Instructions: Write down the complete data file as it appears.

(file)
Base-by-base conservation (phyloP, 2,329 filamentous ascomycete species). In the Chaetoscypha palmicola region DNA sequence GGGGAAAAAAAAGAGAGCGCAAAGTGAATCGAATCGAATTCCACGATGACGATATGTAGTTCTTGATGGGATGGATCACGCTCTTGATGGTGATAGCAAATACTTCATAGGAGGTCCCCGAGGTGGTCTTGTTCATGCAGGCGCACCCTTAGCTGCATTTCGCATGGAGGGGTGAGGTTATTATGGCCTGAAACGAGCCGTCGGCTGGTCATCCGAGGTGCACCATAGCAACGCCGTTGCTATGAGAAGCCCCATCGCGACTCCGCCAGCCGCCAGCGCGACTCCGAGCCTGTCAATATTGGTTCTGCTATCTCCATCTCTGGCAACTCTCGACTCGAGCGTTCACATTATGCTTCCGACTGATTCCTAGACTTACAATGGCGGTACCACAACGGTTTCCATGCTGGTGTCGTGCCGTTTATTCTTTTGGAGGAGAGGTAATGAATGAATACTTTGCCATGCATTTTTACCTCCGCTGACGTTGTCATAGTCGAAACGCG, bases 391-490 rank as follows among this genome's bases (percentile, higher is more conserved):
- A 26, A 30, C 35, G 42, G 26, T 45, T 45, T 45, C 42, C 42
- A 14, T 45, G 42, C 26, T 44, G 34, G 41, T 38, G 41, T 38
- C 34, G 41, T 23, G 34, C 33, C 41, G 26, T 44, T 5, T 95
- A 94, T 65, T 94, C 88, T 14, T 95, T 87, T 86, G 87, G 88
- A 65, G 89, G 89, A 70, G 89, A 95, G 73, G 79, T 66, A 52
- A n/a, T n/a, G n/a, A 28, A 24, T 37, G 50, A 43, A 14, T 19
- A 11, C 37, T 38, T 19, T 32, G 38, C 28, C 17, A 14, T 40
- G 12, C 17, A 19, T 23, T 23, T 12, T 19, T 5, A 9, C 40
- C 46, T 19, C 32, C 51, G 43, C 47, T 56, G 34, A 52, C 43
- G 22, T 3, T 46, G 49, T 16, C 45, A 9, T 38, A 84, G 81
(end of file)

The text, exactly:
Base-by-base conservation (phyloP, 2,329 filamentous ascomycete species). In the Chaetoscypha palmicola region DNA sequence GGGGAAAAAAAAGAGAGCGCAAAGTGAATCGAATCGAATTCCACGATGACGATATGTAGTTCTTGATGGGATGGATCACGCTCTTGATGGTGATAGCAAATACTTCATAGGAGGTCCCCGAGGTGGTCTTGTTCATGCAGGCGCACCCTTAGCTGCATTTCGCATGGAGGGGTGAGGTTATTATGGCCTGAAACGAGCCGTCGGCTGGTCATCCGAGGTGCACCATAGCAACGCCGTTGCTATGAGAAGCCCCATCGCGACTCCGCCAGCCGCCAGCGCGACTCCGAGCCTGTCAATATTGGTTCTGCTATCTCCATCTCTGGCAACTCTCGACTCGAGCGTTCACATTATGCTTCCGACTGATTCCTAGACTTACAATGGCGGTACCACAACGGTTTCCATGCTGGTGTCGTGCCGTTTATTCTTTTGGAGGAGAGGTAATGAATGAATACTTTGCCATGCATTTTTACCTCCGCTGACGTTGTCATAGTCGAAACGCG, bases 391-490 rank as follows among this genome's bases (percentile, higher is more conserved):
- A 26, A 30, C 35, G 42, G 26, T 45, T 45, T 45, C 42, C 42
- A 14, T 45, G 42, C 26, T 44, G 34, G 41, T 38, G 41, T 38
- C 34, G 41, T 23, G 34, C 33, C 41, G 26, T 44, T 5, T 95
- A 94, T 65, T 94, C 88, T 14, T 95, T 87, T 86, G 87, G 88
- A 65, G 89, G 89, A 70, G 89, A 95, G 73, G 79, T 66, A 52
- A n/a, T n/a, G n/a, A 28, A 24, T 37, G 50, A 43, A 14, T 19
- A 11, C 37, T 38, T 19, T 32, G 38, C 28, C 17, A 14, T 40
- G 12, C 17, A 19, T 23, T 23, T 12, T 19, T 5, A 9, C 40
- C 46, T 19, C 32, C 51, G 43, C 47, T 56, G 34, A 52, C 43
- G 22, T 3, T 46, G 49, T 16, C 45, A 9, T 38, A 84, G 81